Sunday, 5 April 2015
It’s The Easter Beagle, Charlie Brown
Where Beagles Dare
It’s The Easter Beagle, Charlie Brown
Directed by Phil Roman
Firefly Entertainment DVD Region 2
This review is almost self defeating in a way because... well what can you say about one of the classic cartoon shorts of the 20th Century? This is another in a number of “Charlie Brown Specials” which came out over the years, following on from the totally amazing A Charlie Brown Christmas in 1965. It’s The Easter Beagle, Charlie Brown is definitely one of my all time favourites and, probably, the one I know the best, I think... since I try to watch it every Easter, if I can.
Sure, it’s not particularly opulent in terms of its animation, with a lot of static characters on screen sometimes while there is movement on only one person and maybe a bit of background detail coming to life... but they’re definitely not as bad as a lot of cheap 1970s TV animation and you can tell that there’s a lot of love gone into these ones. Stylistically, too, I think the static nature of some of the frames matches the genesis of the original Peanuts - featuring Good O’l Charlie Brown strip and I’ve always thought these have something over a lot of the other cartoons which were being produced in this period of television history. Also, it’s hard to get Charlie Brown and the Peanuts gang wrong when they’re all based on the original writings of Charles M. Schulz, who clearly must have had a lot to do with these cartoon specials, I think.
Bearing in mind that the cartoon is only around 25 mins in length, you’ve got to admire the amount of different running jokes and follow on scenes inherent in the episode and the structure of this one is perfect. You have the main “Easter Beagle is coming” plot which is set up by Linus telling everybody about it, tying in to the famous, annual Great Pumpkin debacle of Halloween. This runs through the whole show... which is quite clever because the actual machinations to get to this event actually taking place are only revealed, and indeed only actually happen, in the scene before the actual resolution of it. That is to say, we see ‘the Easter Beagle’ acquiring his painted eggs in the scene before he makes his grand entrance and distributes them.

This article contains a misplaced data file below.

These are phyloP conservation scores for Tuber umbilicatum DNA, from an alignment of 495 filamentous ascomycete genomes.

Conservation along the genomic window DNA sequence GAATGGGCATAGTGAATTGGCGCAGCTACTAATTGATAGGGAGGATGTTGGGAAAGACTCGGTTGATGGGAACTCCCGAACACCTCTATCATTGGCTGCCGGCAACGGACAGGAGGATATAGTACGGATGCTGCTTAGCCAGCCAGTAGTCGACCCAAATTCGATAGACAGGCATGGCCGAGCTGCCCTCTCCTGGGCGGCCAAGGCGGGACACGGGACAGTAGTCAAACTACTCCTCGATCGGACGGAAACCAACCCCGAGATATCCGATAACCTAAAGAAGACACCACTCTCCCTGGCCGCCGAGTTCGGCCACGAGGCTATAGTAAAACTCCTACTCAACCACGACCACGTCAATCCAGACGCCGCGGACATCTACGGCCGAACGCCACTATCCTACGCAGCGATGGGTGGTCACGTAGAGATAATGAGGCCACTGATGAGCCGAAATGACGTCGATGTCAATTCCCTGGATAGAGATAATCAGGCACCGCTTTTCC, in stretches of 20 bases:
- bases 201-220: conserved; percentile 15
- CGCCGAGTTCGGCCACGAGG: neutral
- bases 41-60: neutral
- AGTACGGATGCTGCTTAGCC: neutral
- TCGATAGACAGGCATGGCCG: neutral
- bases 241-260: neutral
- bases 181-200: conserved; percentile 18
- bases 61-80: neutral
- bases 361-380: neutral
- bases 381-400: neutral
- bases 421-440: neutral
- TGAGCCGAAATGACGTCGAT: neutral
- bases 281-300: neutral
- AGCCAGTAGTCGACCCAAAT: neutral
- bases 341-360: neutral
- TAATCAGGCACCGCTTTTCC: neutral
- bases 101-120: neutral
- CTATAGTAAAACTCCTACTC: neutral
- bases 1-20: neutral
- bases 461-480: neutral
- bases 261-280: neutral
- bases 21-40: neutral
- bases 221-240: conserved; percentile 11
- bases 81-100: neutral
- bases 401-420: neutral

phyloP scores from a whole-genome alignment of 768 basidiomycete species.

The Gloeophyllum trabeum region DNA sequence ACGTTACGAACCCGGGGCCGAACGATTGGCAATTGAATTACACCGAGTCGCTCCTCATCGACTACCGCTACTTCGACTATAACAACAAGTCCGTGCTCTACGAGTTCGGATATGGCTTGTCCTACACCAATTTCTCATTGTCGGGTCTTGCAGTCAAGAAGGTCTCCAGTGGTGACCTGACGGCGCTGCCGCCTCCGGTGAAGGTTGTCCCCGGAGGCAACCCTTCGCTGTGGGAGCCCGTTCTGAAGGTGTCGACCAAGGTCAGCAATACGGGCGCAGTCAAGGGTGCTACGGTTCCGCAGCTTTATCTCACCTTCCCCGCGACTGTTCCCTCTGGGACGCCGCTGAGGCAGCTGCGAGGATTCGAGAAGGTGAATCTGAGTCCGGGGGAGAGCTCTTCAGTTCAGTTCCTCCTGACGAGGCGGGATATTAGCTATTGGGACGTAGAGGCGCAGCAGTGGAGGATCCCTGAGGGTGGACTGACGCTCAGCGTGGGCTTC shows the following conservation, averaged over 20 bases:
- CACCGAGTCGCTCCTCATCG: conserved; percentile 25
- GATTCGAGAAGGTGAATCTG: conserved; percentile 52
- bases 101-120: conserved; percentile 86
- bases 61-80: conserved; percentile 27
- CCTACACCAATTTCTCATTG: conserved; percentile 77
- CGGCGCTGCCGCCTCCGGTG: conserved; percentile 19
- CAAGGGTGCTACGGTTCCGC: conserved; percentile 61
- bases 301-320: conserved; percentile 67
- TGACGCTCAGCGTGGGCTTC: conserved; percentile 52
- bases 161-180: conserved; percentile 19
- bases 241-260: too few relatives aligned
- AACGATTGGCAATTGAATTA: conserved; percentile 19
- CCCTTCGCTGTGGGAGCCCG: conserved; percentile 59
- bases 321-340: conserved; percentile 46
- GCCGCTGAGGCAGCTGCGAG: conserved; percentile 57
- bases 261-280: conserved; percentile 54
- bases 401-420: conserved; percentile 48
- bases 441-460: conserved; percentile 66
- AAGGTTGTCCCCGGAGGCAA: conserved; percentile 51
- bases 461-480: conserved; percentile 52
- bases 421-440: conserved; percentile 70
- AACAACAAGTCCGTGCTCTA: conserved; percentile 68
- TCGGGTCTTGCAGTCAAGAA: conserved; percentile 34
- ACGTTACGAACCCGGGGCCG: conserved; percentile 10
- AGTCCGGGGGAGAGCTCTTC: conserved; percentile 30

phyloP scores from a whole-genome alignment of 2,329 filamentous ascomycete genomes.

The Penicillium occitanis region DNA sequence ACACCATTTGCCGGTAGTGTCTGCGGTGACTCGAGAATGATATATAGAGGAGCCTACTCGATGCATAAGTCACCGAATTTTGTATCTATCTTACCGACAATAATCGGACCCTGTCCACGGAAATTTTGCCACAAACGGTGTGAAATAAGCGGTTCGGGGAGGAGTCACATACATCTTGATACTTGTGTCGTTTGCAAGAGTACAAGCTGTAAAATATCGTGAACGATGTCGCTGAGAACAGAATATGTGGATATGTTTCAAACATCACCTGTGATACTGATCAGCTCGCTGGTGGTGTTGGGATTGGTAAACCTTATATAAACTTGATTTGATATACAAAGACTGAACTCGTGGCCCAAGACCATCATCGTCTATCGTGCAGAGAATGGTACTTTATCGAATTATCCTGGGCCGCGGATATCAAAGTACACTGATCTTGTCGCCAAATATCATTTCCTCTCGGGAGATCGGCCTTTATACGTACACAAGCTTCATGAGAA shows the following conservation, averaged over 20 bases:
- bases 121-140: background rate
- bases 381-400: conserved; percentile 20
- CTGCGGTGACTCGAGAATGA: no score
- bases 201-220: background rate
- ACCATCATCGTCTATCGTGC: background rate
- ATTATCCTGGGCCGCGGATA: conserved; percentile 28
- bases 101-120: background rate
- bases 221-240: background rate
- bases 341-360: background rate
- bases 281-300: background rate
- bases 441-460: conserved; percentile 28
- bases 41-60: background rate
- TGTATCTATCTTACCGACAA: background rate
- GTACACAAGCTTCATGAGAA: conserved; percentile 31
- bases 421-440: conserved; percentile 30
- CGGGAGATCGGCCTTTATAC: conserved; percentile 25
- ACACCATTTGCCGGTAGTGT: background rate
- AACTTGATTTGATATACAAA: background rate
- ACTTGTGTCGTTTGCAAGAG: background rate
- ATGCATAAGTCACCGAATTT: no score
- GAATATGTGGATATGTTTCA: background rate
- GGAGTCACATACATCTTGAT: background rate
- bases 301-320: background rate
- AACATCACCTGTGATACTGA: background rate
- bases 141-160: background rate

But, quite apart from that main narrative point, we have so many little sub stories to get through, running parallel to the main plot, that it’s a wonder the running time is so short. We have the whole thing with Woodstock’s inadequate nest and the acquisition of, not one but two, new homes for him. We have various scenes of Peppermint Patty failing, quite spectacularly in some cases, to show her friend Marcie how to boil and paint eggs for Easter. We have assorted character building with a shopping expedition to buy Sally some new shoes for Easter and a wealth of scenes not designed to move the plot forward in any way but which are absolutely fun and... it all works rather well.
Sequences like the bunny dance scene, the hat scene, the music box dance scene and so on. Really great little sketches which are inserted into the main plot strands and which mesh perfectly, establish the relationships between the characters, entertain, demonstrate the “good heart” at the centre of the whole Charlie Brown universe and, ultimately, make us laugh and smile.
And, of course, there’s Snoopy.